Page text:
An introduction to the history of the Christian church from its inception to approximately 600 C.E., this volume seeks to balance the traditional presentation of notable figures, councils, and controversies with the telling of the story of the ordinary Christian during this era. An important feature of this work is its attendance to the stories of ordinary lay Christians--particularly women--and what Christian faith meant within the overall context of their lives. Other emphases include the church's changing role in society during this period (and the fateful consequences those changes have had for modern Christians) and the development of early Christian spirituality.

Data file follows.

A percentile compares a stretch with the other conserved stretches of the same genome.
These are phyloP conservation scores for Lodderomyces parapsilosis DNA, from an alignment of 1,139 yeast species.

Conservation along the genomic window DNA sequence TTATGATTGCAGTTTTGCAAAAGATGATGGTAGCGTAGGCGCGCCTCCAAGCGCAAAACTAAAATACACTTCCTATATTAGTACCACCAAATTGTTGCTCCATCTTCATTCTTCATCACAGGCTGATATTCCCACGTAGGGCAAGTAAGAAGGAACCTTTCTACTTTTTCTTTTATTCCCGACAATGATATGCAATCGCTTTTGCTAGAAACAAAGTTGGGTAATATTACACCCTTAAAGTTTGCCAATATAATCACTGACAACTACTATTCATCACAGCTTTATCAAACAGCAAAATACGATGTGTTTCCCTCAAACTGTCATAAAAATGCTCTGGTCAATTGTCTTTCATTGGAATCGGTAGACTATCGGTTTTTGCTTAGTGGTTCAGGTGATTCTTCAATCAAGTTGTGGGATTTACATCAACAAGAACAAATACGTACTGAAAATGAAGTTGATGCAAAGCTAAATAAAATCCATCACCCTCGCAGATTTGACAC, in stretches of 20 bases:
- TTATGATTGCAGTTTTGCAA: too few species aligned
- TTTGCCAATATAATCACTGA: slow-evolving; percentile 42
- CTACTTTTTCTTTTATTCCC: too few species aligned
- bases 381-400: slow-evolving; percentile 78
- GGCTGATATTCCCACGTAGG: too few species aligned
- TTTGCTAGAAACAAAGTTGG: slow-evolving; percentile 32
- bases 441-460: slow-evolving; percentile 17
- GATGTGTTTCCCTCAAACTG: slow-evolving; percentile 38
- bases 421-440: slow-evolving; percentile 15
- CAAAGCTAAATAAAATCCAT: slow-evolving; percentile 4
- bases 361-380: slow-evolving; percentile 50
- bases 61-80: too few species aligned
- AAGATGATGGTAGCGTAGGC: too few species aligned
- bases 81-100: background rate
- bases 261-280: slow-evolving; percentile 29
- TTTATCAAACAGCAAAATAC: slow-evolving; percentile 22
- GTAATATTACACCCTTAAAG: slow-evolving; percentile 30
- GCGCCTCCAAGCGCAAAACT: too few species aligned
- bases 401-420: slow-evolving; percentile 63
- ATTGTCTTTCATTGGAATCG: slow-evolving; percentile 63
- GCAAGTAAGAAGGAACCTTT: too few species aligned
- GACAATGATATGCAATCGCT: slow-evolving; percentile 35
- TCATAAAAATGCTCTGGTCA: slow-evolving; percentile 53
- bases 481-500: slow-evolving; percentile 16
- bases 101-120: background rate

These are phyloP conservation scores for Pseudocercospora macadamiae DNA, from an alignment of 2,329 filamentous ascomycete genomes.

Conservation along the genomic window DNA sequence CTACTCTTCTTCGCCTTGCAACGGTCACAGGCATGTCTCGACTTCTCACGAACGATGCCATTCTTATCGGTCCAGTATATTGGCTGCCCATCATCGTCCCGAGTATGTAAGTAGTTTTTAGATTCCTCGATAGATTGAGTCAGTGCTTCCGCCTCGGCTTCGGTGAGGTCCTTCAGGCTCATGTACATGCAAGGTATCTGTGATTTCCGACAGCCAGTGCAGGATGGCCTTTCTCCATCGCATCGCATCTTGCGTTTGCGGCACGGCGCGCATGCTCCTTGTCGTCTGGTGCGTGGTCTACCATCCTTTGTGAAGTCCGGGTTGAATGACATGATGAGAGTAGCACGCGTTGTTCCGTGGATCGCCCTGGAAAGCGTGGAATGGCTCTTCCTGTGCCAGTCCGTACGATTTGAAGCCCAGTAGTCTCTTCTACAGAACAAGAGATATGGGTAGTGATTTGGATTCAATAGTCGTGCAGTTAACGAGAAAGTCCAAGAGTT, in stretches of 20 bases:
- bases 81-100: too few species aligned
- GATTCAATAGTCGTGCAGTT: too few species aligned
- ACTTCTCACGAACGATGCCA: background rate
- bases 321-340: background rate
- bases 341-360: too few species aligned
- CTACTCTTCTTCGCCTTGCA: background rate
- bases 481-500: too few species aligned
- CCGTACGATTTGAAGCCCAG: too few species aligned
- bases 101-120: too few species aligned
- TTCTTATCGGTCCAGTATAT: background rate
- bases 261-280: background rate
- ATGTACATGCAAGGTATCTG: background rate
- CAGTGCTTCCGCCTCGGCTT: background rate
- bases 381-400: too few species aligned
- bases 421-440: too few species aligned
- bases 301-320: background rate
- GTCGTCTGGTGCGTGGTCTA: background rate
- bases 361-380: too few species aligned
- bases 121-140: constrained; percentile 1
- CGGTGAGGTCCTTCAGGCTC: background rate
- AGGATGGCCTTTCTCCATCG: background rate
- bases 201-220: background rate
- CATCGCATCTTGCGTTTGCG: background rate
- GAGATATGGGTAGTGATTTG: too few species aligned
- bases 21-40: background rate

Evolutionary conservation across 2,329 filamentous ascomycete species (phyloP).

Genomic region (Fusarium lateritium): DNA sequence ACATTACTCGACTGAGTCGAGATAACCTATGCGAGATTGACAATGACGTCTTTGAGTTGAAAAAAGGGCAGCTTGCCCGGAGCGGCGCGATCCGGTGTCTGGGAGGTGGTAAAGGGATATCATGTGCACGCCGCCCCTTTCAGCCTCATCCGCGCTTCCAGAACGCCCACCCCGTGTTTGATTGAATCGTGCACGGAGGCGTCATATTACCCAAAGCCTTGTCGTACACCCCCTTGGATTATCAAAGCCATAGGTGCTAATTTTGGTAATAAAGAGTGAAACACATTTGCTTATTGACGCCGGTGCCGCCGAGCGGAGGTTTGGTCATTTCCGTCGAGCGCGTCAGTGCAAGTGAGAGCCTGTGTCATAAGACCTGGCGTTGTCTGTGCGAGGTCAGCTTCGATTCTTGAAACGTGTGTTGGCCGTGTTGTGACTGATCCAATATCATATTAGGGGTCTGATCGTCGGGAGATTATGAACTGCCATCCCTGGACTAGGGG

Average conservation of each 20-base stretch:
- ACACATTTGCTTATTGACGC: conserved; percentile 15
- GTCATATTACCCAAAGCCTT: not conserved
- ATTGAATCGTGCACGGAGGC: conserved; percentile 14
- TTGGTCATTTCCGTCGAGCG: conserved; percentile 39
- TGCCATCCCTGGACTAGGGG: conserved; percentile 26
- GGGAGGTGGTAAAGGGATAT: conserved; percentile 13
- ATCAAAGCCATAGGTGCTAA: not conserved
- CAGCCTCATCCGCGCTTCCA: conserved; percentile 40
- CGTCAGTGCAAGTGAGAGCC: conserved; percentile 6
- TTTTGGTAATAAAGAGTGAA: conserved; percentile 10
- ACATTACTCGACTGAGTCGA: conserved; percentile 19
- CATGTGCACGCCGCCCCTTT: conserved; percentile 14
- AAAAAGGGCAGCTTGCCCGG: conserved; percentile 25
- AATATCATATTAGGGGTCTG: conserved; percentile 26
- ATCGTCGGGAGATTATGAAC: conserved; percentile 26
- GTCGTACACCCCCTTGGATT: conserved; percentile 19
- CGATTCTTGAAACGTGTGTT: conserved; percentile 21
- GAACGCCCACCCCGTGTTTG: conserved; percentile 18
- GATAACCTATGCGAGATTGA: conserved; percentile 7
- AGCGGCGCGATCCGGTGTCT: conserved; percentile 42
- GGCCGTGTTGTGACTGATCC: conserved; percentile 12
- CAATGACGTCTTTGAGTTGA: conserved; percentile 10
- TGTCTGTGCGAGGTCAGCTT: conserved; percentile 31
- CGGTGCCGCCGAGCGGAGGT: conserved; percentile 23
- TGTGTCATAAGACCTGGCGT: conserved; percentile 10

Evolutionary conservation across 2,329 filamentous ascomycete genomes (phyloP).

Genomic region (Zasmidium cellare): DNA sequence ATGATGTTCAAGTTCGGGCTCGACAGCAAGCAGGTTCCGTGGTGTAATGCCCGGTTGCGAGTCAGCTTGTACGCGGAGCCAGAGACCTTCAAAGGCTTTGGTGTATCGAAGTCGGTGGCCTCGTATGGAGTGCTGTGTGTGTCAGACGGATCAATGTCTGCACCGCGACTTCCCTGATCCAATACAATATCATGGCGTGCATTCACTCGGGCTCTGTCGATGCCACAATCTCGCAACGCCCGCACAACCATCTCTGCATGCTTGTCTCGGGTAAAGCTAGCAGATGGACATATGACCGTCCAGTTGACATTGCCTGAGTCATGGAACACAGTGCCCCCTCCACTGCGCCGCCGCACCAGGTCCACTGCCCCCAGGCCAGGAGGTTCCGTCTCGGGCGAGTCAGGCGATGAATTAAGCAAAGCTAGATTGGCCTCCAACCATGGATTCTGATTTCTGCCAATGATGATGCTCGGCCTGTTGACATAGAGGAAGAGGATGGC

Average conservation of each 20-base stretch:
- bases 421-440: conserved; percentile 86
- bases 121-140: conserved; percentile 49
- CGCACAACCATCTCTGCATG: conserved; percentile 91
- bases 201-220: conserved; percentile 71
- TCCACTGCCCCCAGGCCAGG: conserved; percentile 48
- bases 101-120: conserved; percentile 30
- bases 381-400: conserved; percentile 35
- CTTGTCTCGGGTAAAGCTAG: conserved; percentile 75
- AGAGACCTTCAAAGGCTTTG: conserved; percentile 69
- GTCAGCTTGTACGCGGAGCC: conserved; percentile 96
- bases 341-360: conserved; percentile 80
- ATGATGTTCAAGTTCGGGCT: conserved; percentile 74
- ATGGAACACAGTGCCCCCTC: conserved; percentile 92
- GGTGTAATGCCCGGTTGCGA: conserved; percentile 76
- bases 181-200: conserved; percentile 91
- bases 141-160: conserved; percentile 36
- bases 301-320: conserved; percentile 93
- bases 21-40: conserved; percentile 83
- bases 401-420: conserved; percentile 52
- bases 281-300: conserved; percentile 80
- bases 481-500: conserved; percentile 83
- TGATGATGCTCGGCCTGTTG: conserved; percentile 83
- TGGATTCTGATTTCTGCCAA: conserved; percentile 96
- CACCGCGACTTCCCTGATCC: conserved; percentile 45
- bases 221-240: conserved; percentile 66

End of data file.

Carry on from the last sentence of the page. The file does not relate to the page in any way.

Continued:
Employing a socio-institutional approach, Hinson divides his material into five major periods:
(1) Beginnings to 70 C.E.
(2) 70-180, during which Christianity broadcast itself throughout the Roman Empire and beyond
(3) 175-313, wherein the church achieved new status and came under official scrutiny as a threat to the empire
(4) 313-400, in which the church faced the major challenge of Christianizing the empire now embracing it
(5) 400-600, when the Germanic "invasions" led to a rift between East and West and posed new challenges to the church's survival and growth.
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